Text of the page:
A few years ago, when Raeanna Raines was 13 years old, she broke into a house. She was eventually caught and charged in the youth court system and as part of her punishment, she completed community service through the Center for Restorative Youth Justice in Kalispell.
Four years later, Raines doesn’t sugarcoat it: She hated the program when she first arrived. Besides community service she was also given the opportunity to meet the victims of her crime.
“When I met the people whose house I broke into, it changed my whole perspective on the program,” Raines said.
Shareen Springer, executive director at the center, said there are dozens of stories just like Raines’. Since 2009, the center has helped 950 youth and more than 1,000 victims of crime. Today, the center works with about 250 to 300 kids a year. According to Springer, fewer than 10 percent of the young people who complete the program commit another crime and 95 percent of the kids who enter the program finish it. Because of the program, Flathead County has seen a 28 percent drop in the number of young people who are sent to juvenile detention facilities.
The statistics show how much has changed since the 1990s, Springer said, when juvenile delinquency got so bad that the city of Kalispell decided to create a youth court. The idea of the youth court, which was used for minor offenses and crimes, was to have it made up of young people so that kids were actually judged by a jury of their peers.
“The community came together to do something different and treat kids differently,” Springer said. “We spend so much money as a nation jailing young people, but it doesn’t work.”
The program takes youth who have committed minor offenses and has them complete community service on the recommendation of their probation officer; everything from working at the soup kitchen to removing graffiti and painting murals. That’s the type of work Taylor Palmer did when he entered the program after being convicted of a series of minor offenses.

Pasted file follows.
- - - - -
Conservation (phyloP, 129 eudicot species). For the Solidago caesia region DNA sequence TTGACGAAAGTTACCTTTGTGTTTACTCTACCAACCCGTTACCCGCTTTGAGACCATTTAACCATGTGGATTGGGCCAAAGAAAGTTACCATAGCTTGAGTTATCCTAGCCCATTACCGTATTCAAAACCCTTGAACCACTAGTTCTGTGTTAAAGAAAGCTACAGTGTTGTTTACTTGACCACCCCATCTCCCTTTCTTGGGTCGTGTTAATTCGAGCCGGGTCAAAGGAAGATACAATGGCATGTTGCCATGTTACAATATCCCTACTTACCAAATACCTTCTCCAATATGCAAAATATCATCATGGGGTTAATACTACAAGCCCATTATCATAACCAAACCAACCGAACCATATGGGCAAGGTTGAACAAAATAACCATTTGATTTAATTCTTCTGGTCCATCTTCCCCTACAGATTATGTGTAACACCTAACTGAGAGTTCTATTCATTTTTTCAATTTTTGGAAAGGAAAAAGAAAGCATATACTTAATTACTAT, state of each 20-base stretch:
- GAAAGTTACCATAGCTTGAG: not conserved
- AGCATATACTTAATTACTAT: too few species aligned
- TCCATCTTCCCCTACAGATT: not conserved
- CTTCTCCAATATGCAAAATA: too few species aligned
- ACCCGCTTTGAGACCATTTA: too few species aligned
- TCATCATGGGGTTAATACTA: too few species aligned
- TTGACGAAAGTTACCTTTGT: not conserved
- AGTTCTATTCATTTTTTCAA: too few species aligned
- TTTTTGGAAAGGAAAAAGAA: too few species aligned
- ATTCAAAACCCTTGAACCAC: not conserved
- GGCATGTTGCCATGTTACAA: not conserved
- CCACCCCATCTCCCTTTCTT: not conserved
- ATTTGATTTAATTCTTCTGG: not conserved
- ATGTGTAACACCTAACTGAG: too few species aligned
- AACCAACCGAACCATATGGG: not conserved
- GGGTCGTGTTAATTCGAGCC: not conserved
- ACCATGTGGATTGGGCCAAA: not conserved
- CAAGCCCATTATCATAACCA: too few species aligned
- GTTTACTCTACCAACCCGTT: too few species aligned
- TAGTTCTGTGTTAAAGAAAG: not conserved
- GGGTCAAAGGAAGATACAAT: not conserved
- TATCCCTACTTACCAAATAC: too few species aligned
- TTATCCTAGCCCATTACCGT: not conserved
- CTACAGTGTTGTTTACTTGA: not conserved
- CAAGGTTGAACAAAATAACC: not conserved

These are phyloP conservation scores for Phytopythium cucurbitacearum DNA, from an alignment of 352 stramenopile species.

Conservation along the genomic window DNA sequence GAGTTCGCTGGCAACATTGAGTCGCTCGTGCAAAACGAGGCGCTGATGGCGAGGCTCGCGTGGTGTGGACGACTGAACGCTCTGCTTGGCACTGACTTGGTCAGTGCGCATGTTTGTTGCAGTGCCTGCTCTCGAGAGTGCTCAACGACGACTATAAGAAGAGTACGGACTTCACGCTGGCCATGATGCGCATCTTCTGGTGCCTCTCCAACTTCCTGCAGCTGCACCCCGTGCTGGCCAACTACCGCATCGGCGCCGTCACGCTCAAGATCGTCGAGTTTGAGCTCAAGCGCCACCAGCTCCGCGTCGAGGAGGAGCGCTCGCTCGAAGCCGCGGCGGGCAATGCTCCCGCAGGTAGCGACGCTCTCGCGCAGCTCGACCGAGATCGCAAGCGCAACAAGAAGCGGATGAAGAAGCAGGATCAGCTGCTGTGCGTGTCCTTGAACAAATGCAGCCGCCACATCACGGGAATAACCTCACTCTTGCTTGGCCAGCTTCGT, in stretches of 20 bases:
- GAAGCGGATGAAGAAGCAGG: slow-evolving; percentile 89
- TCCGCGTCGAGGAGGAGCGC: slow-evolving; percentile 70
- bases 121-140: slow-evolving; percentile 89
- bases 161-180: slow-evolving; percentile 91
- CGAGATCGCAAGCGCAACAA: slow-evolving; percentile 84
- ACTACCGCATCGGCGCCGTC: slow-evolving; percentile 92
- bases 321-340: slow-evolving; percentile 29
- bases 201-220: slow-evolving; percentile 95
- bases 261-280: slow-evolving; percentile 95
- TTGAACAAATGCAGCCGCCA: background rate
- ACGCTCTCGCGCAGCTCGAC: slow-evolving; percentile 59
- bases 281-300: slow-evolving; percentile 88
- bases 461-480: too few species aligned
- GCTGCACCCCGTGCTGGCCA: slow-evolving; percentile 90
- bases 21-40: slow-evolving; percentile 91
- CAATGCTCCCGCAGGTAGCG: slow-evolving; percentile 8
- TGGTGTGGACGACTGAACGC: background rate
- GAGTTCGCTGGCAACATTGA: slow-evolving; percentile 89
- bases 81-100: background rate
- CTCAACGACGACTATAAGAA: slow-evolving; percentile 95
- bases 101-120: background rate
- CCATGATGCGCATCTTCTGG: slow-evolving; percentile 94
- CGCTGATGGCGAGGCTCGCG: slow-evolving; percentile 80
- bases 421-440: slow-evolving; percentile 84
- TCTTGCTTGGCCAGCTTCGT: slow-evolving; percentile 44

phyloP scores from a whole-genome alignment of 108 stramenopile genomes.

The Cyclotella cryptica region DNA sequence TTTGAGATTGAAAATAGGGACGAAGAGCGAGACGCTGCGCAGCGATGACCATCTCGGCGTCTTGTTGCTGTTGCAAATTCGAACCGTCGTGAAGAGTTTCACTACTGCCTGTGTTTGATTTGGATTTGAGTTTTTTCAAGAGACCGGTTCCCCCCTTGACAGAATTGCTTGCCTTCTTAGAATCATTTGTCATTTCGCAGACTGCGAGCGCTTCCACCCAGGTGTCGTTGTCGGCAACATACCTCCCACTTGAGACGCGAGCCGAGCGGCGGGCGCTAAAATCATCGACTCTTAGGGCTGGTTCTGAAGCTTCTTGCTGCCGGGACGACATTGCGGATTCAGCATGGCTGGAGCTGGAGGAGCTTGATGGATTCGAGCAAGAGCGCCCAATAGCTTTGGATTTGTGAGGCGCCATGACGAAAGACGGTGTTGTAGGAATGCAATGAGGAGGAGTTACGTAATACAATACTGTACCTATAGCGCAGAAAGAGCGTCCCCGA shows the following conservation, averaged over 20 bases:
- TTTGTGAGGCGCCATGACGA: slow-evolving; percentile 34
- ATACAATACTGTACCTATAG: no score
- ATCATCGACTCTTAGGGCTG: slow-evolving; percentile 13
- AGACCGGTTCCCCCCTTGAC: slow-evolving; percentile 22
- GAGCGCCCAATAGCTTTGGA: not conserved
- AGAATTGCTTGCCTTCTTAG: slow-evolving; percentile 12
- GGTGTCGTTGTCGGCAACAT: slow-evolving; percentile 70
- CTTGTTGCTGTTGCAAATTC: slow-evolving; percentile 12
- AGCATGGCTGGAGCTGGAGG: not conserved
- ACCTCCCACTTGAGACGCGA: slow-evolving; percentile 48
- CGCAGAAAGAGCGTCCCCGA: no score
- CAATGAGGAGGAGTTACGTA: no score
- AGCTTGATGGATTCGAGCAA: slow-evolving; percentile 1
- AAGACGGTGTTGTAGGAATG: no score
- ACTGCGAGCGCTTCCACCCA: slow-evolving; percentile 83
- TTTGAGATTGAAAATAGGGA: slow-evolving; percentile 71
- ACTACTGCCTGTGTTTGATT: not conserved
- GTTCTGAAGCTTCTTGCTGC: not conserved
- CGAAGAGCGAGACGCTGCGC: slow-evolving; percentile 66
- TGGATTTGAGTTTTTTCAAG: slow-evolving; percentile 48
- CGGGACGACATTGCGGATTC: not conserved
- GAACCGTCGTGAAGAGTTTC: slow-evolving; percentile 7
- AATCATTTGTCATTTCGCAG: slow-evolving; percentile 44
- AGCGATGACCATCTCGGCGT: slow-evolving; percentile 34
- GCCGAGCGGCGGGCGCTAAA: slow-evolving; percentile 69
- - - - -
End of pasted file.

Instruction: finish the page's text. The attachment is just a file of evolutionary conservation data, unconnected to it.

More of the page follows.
“It helped me get on the right path,” Palmer said. “This program has helped me be the best person I can be.”
Springer said the center works with a wide variety of offenders and offenses, from teens who have committed assault to an 8-year-old who stole some cheese.
The program also works with at-risk children and with schools to get students involved with the center. Springer said even children who have never committed a crime have found the center’s programs useful. According to the center, 26 percent of high school students in Flathead County typically consume five or more alcoholic drinks in a row at least twice a month and, in 2012, at least 18 percent of high school students seriously considered taking their own lives. Springer said the stats show a need for the program outside of the criminal realm.
“If nothing else I want kids to know that there is a place that cares for them,” she said.
Springer said the center’s biggest contribution to the community is helping children and teens get back on the right track and involved in their community.
“One of my favorite quotes is that ‘hurt people hurt other people,’ and it’s so simple but it makes so much sense,” she said.
Two Bear Farms in Whitefish is hosting a family style harvest dinner fundraiser for the center on Sept. 18. The event will feature a beer and wine paired five-course meal with some of the valley’s finest ingredients. For more information about the center, visit www.restorativeyouthjustice.org.
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